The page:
What if collaboration hurts productivity?

Collaboration Slows Down Productivity

If you had to make a list of every business buzzword that a top dog/senior executive says in a meeting/presentation, I doubt you’d get very far down the list without hearing “collaboration.” People love to talk about collaboration. It seems like, you know, maybe … it will solve all ills! After all, two heads on a problem (a deliverable) has to be better than one, right? The dirty little secret of all this, of course, is that no one really wants to collaborate. (As I’ve gotten older, I’ve thought more and more that maybe the reasoning there is that individuals get promoted, but teams don’t … so why not focus on your personal deliverables? That’s going to get you further.)

But what if there’s another dirty little secret? What if collaboration, which every manager is preaching, actually is bad for productivity? Well, it probably is.

Here’s research from Northwestern and the Kellogg School:

During a recent trip to his physician, Jan Van Mieghem started thinking about the interplay between his doctor and nurse. Sometimes each professional had to execute a task on Van Mieghem’s case alone—the nurse administering a test, for example—and sometimes they had to work together on a task—the nurse and doctor doing his initial intake together. He wondered what their system’s maximum efficiency was. In other words, how many patients could they see a day?

This question led to a theoretical research paper by Van Mieghem and Itai Gurvich, both professors of managerial economics and decision sciences at the Kellogg School. In it, they show that when skilled workers are engaged in simultaneous collaboration—when they are all needed to execute a single task—the throughput of the entire system can suffer. This need to synchronize while coordinating can lead to a productivity loss, and workflow can slow down even further than would be predicted by the usual bottlenecks in the system.

The hospital is a very specific place for this type of research — talk about a mix of highly-skilled workers — so it might be hard to extrapolate the results more broadly, etc. (That’s true of virtually all academia, and in this case, it’s even called “a theoretical research paper.”)

But think about this: here, collaboration is slowing down productivity. So something we want — or are being told we want and need — is actually bad for stuff getting done.

If you don’t work in a hospital, the major way you see this is probably meetings. Meetings are an absolute scourge. People keep calling ’em because, heck, that’s the way we do things! But typically in situations where collaboration is needed, you need to have meetings — because people are probably from/working on different teams, so you gotta get ’em together. Meetings definitely slow down the rate of productivity, so it makes sense that “collaboration” (and thus more meetings) is leading to a decline in productivity.

Here’s the end of the Northwestern article, which contains a point that summarizes everything fairly nicely:

“It’s not that any of these physicians are just sitting back and being on Facebook or reading the newspaper. They’re continuously busy,” he says. “But being busy may increase interruptions. At the end of the day, being busy may not equal being productive.”


Busy isn’t the same thing as productive.

Here’s why (IMHO) people confuse those too: it’s pretty hard to be “productive,” per se. That would involve, well, first of all it would involve you knowing what the actual priorities of your organization and job are. That’s not true for a lot of people. But it would also involve having some idea of purpose or connection back to the work away from just a paycheck. (Again, not true for a ton of people.) So “being productive” is hard…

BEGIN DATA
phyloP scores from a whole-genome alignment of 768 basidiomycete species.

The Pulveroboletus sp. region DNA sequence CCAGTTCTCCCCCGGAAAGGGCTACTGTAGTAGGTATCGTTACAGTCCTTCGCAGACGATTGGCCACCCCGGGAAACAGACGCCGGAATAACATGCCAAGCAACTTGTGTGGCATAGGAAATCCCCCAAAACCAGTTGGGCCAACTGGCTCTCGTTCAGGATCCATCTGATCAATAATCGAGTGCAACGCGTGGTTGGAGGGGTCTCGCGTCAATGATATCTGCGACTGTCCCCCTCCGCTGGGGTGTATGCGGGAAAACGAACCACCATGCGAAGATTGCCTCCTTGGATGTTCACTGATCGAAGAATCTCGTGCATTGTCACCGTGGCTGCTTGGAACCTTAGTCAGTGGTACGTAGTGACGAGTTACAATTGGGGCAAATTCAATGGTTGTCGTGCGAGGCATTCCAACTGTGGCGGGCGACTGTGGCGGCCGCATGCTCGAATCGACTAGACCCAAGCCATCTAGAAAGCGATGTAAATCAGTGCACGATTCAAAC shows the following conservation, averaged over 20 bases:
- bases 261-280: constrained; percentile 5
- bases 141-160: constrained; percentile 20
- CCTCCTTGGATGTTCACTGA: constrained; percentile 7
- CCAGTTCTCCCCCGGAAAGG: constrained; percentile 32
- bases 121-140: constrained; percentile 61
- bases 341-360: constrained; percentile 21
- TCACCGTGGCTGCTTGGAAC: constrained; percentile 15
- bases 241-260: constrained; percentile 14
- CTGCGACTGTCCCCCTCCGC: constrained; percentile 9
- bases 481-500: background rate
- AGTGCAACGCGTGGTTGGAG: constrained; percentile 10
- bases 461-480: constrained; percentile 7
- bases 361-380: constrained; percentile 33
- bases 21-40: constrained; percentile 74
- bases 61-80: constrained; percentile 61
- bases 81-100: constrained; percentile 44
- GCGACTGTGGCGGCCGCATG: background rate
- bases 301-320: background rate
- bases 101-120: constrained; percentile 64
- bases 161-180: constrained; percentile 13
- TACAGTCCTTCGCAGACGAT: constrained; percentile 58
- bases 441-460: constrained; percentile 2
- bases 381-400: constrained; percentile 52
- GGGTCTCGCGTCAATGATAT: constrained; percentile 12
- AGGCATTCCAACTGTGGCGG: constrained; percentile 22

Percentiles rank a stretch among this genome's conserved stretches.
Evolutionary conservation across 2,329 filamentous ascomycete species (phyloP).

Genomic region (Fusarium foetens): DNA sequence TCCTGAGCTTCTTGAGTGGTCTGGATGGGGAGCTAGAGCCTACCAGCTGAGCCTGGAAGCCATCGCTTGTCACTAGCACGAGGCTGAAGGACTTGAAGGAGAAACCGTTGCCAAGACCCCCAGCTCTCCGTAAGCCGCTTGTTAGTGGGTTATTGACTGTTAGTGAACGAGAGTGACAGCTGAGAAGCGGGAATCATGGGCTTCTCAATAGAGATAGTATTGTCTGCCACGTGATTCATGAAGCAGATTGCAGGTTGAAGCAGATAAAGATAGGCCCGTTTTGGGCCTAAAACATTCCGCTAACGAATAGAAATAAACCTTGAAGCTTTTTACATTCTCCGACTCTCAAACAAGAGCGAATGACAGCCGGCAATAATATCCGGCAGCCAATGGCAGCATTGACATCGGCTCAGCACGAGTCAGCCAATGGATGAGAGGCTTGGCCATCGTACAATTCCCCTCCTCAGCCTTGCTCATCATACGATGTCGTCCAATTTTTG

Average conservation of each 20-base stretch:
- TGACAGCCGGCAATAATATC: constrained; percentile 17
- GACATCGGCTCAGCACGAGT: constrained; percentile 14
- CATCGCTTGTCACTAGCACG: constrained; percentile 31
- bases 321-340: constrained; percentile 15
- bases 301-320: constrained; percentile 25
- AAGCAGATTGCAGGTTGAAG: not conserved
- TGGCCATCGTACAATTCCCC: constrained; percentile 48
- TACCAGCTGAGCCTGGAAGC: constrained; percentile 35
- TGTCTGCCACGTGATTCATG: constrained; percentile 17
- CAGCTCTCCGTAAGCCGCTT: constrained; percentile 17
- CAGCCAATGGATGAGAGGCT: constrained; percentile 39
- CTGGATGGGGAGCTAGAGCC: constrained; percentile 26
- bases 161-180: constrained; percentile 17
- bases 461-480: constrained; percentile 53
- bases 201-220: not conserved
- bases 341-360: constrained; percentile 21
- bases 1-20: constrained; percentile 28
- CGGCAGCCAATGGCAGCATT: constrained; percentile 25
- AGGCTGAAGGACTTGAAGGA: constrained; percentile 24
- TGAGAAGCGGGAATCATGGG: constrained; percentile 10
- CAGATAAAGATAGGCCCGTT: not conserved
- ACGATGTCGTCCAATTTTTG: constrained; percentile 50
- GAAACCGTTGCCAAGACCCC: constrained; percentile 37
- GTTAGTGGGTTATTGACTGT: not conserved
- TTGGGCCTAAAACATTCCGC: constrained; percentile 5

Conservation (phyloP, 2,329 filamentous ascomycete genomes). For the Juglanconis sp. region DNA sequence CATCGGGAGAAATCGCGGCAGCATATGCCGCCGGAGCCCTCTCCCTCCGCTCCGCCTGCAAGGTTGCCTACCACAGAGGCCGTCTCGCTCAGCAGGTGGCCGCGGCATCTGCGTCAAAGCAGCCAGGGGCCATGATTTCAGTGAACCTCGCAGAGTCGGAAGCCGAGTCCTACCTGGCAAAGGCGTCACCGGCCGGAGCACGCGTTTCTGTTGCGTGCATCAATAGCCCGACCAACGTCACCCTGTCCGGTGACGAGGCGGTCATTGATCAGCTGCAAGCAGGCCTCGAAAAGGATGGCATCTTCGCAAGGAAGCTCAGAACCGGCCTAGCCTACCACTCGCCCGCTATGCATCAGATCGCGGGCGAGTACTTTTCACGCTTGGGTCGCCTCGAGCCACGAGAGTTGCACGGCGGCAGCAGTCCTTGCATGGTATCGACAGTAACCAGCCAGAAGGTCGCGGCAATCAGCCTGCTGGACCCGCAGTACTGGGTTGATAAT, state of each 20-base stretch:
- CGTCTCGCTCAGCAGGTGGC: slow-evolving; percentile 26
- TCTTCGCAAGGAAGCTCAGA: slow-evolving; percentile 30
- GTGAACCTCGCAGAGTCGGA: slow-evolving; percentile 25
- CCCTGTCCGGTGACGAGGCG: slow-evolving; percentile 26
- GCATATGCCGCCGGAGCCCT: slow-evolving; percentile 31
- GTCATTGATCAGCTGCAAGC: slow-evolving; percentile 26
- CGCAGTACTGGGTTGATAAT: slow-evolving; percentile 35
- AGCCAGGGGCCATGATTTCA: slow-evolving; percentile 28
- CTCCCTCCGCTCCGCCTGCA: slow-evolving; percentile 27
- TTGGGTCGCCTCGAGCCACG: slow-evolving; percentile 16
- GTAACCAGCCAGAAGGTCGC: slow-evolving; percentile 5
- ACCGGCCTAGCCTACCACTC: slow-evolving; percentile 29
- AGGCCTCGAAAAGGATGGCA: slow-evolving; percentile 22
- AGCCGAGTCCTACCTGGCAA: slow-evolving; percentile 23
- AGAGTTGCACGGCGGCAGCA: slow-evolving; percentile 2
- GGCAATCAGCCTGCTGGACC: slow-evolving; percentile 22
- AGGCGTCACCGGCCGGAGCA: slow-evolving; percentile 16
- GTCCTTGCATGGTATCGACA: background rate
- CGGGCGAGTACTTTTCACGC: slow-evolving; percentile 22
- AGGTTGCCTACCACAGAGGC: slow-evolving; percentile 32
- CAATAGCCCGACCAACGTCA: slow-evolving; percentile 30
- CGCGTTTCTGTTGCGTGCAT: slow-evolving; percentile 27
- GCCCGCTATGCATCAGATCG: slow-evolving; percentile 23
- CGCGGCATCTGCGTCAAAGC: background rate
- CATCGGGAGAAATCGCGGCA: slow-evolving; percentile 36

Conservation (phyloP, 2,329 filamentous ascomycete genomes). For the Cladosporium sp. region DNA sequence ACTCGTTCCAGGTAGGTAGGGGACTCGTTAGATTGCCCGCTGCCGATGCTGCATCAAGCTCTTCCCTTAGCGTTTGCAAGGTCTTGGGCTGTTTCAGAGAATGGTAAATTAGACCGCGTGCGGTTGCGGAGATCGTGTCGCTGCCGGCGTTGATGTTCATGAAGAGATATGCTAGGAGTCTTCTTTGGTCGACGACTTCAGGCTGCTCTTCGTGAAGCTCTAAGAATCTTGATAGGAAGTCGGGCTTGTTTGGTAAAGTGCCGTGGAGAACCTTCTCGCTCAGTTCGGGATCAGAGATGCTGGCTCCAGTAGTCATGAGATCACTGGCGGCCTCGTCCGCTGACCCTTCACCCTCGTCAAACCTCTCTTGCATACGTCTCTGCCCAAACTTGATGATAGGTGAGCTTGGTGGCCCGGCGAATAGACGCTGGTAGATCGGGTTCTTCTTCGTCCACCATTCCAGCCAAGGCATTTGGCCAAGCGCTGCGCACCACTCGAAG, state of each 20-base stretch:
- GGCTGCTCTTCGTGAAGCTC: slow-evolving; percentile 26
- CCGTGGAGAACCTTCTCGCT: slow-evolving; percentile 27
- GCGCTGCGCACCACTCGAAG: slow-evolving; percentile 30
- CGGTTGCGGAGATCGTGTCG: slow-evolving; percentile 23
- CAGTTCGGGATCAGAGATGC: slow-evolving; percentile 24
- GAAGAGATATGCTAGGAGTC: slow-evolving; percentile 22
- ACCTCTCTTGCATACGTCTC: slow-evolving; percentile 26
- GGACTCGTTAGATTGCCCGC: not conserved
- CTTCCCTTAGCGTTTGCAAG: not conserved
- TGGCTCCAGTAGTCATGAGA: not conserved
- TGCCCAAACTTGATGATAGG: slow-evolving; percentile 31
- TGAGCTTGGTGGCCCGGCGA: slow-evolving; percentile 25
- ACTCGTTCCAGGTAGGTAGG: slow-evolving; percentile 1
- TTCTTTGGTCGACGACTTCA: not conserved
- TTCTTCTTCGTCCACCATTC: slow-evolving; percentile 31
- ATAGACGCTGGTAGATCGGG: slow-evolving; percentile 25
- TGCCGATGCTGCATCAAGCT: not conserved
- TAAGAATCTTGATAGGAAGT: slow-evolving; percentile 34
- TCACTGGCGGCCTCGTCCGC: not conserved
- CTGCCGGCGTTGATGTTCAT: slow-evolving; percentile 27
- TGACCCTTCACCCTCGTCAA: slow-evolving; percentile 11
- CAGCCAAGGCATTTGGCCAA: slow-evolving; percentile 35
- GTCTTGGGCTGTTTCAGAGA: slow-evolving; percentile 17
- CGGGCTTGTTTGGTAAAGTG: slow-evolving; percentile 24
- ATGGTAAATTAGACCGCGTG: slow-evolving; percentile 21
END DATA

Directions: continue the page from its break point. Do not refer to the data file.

… but “being busy” is comparatively easy, and it makes us feel good!

So in addition to this idea of “Two heads gotta be better than one!,” maybe we secretly don’t mind collaboration because it allows us to be busy without necessarily having to be productive (“I would help, but I gotta get on this new project with Lars! Teamwork, baby!”).

Interesting human psychology to consider, but again … everything about business and work is essentially just human psychology played out on a broader scale.

Ted Bauer


  1. Wow, another very interesting post, Ted. There are so many layers to this. First, the idea that being productive is hard stems (I think) from lack of direction (besides, of course, outright laziness). This is directly related to the anathema that is the meeting-centric business world. We meet and meet, and sometimes someone even comes up with “action items,” but lots of times people still don’t know exactly what their expectations are after meeting about something.

    Second…whenever collaboration is mentioned in a business setting, I’m reminded about the advent of “open offices,” which propagates the argument that office settings with no or very few doors/walls encourages collaboration. This, of course, is the exact opposite of reality, which is not only common sense but backed by scientific research. Open office plans actually discourage collaboration and productivity because they increase distractions and cause even more-than-typical “siloing” — people want their privacy and they want to be treated as professional adults.

    The real reason company executives just love the idea of open office plans is because it’s a cost-savings measure. Fewer walls, doors, and glass equals less money to dole out for maintenance, heating/cooling, etc. Yes, collaboration has become a maligned buzzword that allows group-think, the 80-20 rule, and busywork to metastasize and lower efficiency, productivity, and morale for many companies.

    • You’re right that the whole idea of “open office” is really cost-saving and less about “team functions.”

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